... for the moment, but it evolves at a much faster rate than humans. I am not talking about today, but about the long term. Already, consider China where the government can put in place a massive surveillance apparatus at next to no cost (social monitoring via online behaviour monitoring). Citizens are made (softly) to comply with the norm. What robotic army permits is to enforce hard compliance, that is to go from "consent of the mass is ensured by social engineering and social monitoring", which may fail at some point if enough people decide it's enough, to "consent of the mass is ensured, period", with no way of opting out for peoples. For this to play out we'll need first to see soft compliance fail (to motivate government and corporations to go to the next level), get the ideology that will authorize morally to kill civilians for the greater good (because chaos will be deemed worse than compliance at all cost), and then only can these robotic armies be deployed to provide security to the good, law-abiding citizens from their non-complying neighbours. So it's not for next year, and I won't give a timeline as this is event-dependent, but it will surely come, by planning or by accident. And technology will be in place.

In reply to by css1971

LetThemEatRand Tue, 05/22/2018 - 00:50 Permalink

At what point am I supposed to stop thinking Trump is going to stop this madness?  I mean, we're only 1.5 years in, and we all know he increased the military budget to build the wall, right?

dunce Tue, 05/22/2018 - 01:17 Permalink

Mobile robots are very expensive and hard to conceal from the enemy. There are situations where stationery low cost expendable sentries could be deployed. Tactically placed  and camouflaged, the enemy would not be easily able to tell they were being fired on by machines. Remote communications could bring in air support.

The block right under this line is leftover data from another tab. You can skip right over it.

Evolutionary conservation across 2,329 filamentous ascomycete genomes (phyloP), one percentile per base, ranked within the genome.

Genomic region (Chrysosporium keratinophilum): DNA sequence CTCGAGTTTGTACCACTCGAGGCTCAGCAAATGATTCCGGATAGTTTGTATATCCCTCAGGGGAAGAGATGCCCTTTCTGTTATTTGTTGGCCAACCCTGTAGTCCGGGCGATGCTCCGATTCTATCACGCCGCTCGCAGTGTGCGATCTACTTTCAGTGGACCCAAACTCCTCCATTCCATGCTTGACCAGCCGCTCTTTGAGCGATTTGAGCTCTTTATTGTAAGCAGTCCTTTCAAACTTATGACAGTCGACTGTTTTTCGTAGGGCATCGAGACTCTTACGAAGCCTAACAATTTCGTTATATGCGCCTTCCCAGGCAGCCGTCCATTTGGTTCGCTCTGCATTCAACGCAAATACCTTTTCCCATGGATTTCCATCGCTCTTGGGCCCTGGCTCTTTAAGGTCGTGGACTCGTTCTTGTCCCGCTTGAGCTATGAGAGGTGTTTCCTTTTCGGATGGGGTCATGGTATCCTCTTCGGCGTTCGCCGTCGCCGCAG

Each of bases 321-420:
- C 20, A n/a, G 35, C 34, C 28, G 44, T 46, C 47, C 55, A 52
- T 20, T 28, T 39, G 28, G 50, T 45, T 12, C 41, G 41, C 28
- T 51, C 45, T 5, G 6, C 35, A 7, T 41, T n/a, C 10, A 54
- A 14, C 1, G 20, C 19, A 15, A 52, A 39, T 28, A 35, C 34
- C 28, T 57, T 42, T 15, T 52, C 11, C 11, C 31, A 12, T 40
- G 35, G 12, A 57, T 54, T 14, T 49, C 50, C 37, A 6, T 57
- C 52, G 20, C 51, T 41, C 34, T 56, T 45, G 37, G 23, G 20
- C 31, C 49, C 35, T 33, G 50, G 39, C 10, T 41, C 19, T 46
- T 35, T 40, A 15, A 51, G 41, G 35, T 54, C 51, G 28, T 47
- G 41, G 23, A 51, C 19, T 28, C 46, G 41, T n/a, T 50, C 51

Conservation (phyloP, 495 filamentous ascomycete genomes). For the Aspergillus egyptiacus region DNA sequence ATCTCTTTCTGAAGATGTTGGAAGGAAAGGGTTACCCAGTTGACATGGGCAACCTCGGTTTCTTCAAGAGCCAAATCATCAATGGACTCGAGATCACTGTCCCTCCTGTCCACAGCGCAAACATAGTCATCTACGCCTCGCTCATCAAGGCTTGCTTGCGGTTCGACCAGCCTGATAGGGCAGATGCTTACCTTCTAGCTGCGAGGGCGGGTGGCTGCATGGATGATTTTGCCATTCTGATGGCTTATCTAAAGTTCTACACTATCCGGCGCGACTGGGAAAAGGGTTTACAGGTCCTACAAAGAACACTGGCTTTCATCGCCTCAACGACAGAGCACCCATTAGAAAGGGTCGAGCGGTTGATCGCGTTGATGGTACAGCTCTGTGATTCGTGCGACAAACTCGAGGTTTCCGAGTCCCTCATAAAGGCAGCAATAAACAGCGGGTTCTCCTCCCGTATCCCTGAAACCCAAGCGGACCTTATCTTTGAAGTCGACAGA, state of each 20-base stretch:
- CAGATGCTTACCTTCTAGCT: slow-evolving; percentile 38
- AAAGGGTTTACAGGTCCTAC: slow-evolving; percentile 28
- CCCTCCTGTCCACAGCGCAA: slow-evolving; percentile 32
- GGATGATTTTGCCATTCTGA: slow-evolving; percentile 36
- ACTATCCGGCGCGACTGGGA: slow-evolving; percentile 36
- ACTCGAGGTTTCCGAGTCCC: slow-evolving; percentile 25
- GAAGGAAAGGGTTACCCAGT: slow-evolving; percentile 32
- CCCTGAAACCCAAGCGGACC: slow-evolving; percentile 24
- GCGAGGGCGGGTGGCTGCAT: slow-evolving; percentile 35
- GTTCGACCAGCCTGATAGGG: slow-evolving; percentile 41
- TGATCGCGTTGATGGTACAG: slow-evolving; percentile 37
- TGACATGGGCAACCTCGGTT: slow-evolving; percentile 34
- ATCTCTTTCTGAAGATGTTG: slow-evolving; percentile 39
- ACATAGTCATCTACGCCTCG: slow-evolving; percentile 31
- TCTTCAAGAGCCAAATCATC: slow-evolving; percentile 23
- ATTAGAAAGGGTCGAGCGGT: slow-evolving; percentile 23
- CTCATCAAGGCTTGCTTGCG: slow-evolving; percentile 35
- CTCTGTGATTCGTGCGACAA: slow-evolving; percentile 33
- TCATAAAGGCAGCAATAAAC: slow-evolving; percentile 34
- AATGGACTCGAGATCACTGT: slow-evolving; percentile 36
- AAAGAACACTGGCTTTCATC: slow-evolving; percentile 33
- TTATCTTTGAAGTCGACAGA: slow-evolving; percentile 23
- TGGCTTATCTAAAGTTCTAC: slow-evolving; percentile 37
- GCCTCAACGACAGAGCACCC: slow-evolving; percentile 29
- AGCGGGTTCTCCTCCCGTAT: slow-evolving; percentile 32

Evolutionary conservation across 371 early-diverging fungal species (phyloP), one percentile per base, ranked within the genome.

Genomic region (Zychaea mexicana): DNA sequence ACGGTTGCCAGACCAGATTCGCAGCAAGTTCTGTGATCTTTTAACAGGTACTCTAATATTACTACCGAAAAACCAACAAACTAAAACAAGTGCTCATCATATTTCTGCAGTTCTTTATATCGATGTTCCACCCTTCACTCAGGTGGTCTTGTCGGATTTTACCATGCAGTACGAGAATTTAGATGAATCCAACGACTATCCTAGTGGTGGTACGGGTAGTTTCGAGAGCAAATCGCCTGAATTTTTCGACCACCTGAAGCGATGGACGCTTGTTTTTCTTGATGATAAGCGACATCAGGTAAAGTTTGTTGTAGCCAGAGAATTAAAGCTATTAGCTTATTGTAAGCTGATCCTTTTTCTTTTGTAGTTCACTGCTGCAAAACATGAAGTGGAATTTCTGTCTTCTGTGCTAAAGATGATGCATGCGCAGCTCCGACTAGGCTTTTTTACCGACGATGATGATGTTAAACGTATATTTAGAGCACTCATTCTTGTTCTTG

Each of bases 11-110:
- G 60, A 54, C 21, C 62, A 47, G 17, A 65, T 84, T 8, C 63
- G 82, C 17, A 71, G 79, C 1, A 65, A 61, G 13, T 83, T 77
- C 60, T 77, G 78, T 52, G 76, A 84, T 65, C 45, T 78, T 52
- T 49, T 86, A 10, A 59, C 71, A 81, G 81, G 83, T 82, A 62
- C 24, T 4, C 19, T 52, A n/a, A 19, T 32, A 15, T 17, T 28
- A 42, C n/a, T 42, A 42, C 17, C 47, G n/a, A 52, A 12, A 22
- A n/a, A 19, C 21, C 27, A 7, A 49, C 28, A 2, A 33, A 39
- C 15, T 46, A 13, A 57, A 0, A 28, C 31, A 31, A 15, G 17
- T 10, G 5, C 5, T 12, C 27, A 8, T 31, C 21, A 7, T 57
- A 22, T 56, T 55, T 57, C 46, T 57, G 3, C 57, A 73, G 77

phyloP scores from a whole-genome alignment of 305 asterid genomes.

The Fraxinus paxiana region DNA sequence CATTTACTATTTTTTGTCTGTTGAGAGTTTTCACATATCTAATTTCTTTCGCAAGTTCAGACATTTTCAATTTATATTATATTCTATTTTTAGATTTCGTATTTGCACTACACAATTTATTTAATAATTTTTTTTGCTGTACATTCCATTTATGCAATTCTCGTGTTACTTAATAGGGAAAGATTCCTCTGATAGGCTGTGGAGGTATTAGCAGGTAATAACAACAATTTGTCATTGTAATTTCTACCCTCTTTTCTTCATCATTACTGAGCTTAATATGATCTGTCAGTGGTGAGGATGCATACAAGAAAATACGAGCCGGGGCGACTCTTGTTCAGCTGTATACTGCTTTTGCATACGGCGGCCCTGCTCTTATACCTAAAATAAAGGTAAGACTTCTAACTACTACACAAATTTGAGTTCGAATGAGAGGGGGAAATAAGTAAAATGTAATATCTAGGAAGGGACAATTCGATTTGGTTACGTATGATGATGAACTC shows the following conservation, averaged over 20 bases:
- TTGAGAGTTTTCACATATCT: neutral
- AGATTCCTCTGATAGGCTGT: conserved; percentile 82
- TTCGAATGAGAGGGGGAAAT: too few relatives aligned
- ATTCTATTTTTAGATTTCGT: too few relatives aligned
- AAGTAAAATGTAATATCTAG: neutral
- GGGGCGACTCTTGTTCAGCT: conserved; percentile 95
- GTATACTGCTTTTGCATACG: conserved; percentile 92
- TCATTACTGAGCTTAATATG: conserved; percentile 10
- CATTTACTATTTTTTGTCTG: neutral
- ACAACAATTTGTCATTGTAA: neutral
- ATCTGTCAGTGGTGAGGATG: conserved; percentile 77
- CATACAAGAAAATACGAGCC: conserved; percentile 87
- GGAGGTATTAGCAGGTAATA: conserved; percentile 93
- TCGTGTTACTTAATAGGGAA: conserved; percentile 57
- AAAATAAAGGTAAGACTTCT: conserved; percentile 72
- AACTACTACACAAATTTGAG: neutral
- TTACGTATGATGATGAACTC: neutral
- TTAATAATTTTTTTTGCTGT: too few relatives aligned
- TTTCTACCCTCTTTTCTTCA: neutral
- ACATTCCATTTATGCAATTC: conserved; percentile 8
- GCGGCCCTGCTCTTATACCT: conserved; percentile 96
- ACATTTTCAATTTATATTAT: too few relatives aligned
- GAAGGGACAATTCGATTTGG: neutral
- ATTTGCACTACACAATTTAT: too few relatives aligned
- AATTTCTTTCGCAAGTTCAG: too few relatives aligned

SybilDefense ItsAllBollocks Tue, 05/22/2018 - 03:39 Permalink

"Mr president, we must not have an AI killer Robot gap!"

Its time to go underground and breed prodigiously with females selected for their highly alluring characteristics. Don't want to be last in line when "it" hits.

Where are we going to dump all the wasted robots once they are shot to hell?  I hope they'll be recyclable at least.  I would hate for the alien invasion or Jesus to visit after its all over and think 'what they hell are all these robots lying around with holes in them.' How untidy and quite embarrassing... should anyone be around to give a crap.

In reply to by ItsAllBollocks

evokanivo Tue, 05/22/2018 - 02:05 Permalink

I disagree with most of the military actions taken over the last while, but building robots is a no-brainer. Whoever has better mass-produced killer robots will win all future non-nuclear wars. Period.

Eyes Opened evokanivo Tue, 05/22/2018 - 03:23 Permalink

"Whoever has better mass-produced killer robots will win all future non-nuclear wars. Period."

 

You make it sound like its a good thing...

The ability to wage war without human casualties simply means war is much more likely to be seen as the go-to option by governments... & if the citizens complain, well,  they will have robots to keep your RFID chippped ass in line...ACCESS DENIED !!

😔😔

In reply to by evokanivo

evokanivo Eyes Opened Tue, 05/22/2018 - 04:29 Permalink

Well then let me be clear - it's not a good thing at all. It's just a fact. Look, you think China isn't going to build these? Russia already has autonomous tanks etc, in part because they know they have fewer troops than many potential competitors and huge land mass. So if China and Russia will make them, you bet your ass the stars and stripes are going to make them too. That's the issue with war/coercion in general, you have to build the capacity even if you don't plan to use it.

But of course we will use it - against others and against ourselves to keep the rubes in line. I'm not advocating for it, rather I'm predicting how our little prison planet game will play out.

In reply to by Eyes Opened